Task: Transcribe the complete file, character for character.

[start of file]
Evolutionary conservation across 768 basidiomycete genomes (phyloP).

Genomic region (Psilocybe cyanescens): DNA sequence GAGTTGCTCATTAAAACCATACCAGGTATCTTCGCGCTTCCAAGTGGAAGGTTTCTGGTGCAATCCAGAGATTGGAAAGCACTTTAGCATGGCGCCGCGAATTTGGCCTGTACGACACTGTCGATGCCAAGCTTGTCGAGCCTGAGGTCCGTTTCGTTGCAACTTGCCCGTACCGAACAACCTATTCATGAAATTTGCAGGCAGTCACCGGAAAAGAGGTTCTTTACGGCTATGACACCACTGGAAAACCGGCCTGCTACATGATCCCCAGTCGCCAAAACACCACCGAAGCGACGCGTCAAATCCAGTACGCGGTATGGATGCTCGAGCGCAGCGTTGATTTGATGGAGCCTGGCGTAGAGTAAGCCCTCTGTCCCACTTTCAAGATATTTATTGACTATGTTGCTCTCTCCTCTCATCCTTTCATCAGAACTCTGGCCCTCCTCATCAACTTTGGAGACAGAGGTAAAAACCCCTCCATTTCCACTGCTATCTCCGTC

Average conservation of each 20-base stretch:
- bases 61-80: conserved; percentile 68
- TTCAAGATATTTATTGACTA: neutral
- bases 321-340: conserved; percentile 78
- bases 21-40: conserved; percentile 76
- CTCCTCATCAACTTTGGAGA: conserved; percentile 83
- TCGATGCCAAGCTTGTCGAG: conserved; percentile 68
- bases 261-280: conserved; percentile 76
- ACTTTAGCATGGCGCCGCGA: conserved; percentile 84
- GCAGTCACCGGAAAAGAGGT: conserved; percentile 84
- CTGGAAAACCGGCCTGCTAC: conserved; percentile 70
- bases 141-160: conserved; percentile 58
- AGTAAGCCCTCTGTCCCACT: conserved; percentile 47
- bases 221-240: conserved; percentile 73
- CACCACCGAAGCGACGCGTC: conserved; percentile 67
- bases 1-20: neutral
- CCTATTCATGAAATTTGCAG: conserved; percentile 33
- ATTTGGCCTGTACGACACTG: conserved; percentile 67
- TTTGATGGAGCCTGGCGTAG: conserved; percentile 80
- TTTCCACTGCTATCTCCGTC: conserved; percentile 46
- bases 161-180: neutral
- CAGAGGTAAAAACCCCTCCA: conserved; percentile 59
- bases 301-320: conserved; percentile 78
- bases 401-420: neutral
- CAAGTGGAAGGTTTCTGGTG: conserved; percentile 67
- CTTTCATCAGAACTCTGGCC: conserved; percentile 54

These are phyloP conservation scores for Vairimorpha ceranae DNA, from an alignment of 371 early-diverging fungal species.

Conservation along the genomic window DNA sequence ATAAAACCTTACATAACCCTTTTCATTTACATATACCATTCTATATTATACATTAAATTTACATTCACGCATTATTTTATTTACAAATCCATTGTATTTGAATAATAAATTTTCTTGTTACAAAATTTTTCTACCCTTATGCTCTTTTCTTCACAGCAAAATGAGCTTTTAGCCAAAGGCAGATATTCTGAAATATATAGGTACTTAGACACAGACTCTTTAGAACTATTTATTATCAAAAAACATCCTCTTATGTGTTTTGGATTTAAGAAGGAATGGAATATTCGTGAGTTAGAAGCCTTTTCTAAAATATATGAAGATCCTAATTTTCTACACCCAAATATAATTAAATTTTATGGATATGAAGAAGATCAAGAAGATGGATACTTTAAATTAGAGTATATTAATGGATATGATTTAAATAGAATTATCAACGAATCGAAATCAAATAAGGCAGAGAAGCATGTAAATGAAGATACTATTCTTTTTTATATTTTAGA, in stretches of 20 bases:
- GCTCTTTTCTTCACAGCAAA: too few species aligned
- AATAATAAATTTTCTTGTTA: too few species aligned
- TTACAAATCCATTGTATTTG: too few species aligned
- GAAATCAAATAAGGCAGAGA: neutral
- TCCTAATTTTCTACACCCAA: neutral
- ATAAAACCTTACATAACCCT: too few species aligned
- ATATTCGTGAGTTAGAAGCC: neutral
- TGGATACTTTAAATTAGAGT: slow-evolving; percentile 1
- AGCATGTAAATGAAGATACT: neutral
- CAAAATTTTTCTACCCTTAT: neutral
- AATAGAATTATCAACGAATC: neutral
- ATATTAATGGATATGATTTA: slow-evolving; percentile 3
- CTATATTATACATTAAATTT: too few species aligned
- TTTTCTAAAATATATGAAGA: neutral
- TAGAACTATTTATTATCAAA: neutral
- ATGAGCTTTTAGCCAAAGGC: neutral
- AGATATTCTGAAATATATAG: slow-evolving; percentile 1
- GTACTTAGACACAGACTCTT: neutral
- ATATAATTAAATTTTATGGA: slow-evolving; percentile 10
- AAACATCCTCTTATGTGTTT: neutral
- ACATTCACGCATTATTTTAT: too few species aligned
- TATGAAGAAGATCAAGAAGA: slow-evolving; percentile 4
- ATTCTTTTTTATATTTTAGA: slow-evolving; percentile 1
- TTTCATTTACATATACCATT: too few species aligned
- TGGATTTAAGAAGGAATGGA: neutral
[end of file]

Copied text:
Evolutionary conservation across 768 basidiomycete genomes (phyloP).

Genomic region (Psilocybe cyanescens): DNA sequence GAGTTGCTCATTAAAACCATACCAGGTATCTTCGCGCTTCCAAGTGGAAGGTTTCTGGTGCAATCCAGAGATTGGAAAGCACTTTAGCATGGCGCCGCGAATTTGGCCTGTACGACACTGTCGATGCCAAGCTTGTCGAGCCTGAGGTCCGTTTCGTTGCAACTTGCCCGTACCGAACAACCTATTCATGAAATTTGCAGGCAGTCACCGGAAAAGAGGTTCTTTACGGCTATGACACCACTGGAAAACCGGCCTGCTACATGATCCCCAGTCGCCAAAACACCACCGAAGCGACGCGTCAAATCCAGTACGCGGTATGGATGCTCGAGCGCAGCGTTGATTTGATGGAGCCTGGCGTAGAGTAAGCCCTCTGTCCCACTTTCAAGATATTTATTGACTATGTTGCTCTCTCCTCTCATCCTTTCATCAGAACTCTGGCCCTCCTCATCAACTTTGGAGACAGAGGTAAAAACCCCTCCATTTCCACTGCTATCTCCGTC

Average conservation of each 20-base stretch:
- bases 61-80: conserved; percentile 68
- TTCAAGATATTTATTGACTA: neutral
- bases 321-340: conserved; percentile 78
- bases 21-40: conserved; percentile 76
- CTCCTCATCAACTTTGGAGA: conserved; percentile 83
- TCGATGCCAAGCTTGTCGAG: conserved; percentile 68
- bases 261-280: conserved; percentile 76
- ACTTTAGCATGGCGCCGCGA: conserved; percentile 84
- GCAGTCACCGGAAAAGAGGT: conserved; percentile 84
- CTGGAAAACCGGCCTGCTAC: conserved; percentile 70
- bases 141-160: conserved; percentile 58
- AGTAAGCCCTCTGTCCCACT: conserved; percentile 47
- bases 221-240: conserved; percentile 73
- CACCACCGAAGCGACGCGTC: conserved; percentile 67
- bases 1-20: neutral
- CCTATTCATGAAATTTGCAG: conserved; percentile 33
- ATTTGGCCTGTACGACACTG: conserved; percentile 67
- TTTGATGGAGCCTGGCGTAG: conserved; percentile 80
- TTTCCACTGCTATCTCCGTC: conserved; percentile 46
- bases 161-180: neutral
- CAGAGGTAAAAACCCCTCCA: conserved; percentile 59
- bases 301-320: conserved; percentile 78
- bases 401-420: neutral
- CAAGTGGAAGGTTTCTGGTG: conserved; percentile 67
- CTTTCATCAGAACTCTGGCC: conserved; percentile 54

These are phyloP conservation scores for Vairimorpha ceranae DNA, from an alignment of 371 early-diverging fungal species.

Conservation along the genomic window DNA sequence ATAAAACCTTACATAACCCTTTTCATTTACATATACCATTCTATATTATACATTAAATTTACATTCACGCATTATTTTATTTACAAATCCATTGTATTTGAATAATAAATTTTCTTGTTACAAAATTTTTCTACCCTTATGCTCTTTTCTTCACAGCAAAATGAGCTTTTAGCCAAAGGCAGATATTCTGAAATATATAGGTACTTAGACACAGACTCTTTAGAACTATTTATTATCAAAAAACATCCTCTTATGTGTTTTGGATTTAAGAAGGAATGGAATATTCGTGAGTTAGAAGCCTTTTCTAAAATATATGAAGATCCTAATTTTCTACACCCAAATATAATTAAATTTTATGGATATGAAGAAGATCAAGAAGATGGATACTTTAAATTAGAGTATATTAATGGATATGATTTAAATAGAATTATCAACGAATCGAAATCAAATAAGGCAGAGAAGCATGTAAATGAAGATACTATTCTTTTTTATATTTTAGA, in stretches of 20 bases:
- GCTCTTTTCTTCACAGCAAA: too few species aligned
- AATAATAAATTTTCTTGTTA: too few species aligned
- TTACAAATCCATTGTATTTG: too few species aligned
- GAAATCAAATAAGGCAGAGA: neutral
- TCCTAATTTTCTACACCCAA: neutral
- ATAAAACCTTACATAACCCT: too few species aligned
- ATATTCGTGAGTTAGAAGCC: neutral
- TGGATACTTTAAATTAGAGT: slow-evolving; percentile 1
- AGCATGTAAATGAAGATACT: neutral
- CAAAATTTTTCTACCCTTAT: neutral
- AATAGAATTATCAACGAATC: neutral
- ATATTAATGGATATGATTTA: slow-evolving; percentile 3
- CTATATTATACATTAAATTT: too few species aligned
- TTTTCTAAAATATATGAAGA: neutral
- TAGAACTATTTATTATCAAA: neutral
- ATGAGCTTTTAGCCAAAGGC: neutral
- AGATATTCTGAAATATATAG: slow-evolving; percentile 1
- GTACTTAGACACAGACTCTT: neutral
- ATATAATTAAATTTTATGGA: slow-evolving; percentile 10
- AAACATCCTCTTATGTGTTT: neutral
- ACATTCACGCATTATTTTAT: too few species aligned
- TATGAAGAAGATCAAGAAGA: slow-evolving; percentile 4
- ATTCTTTTTTATATTTTAGA: slow-evolving; percentile 1
- TTTCATTTACATATACCATT: too few species aligned
- TGGATTTAAGAAGGAATGGA: neutral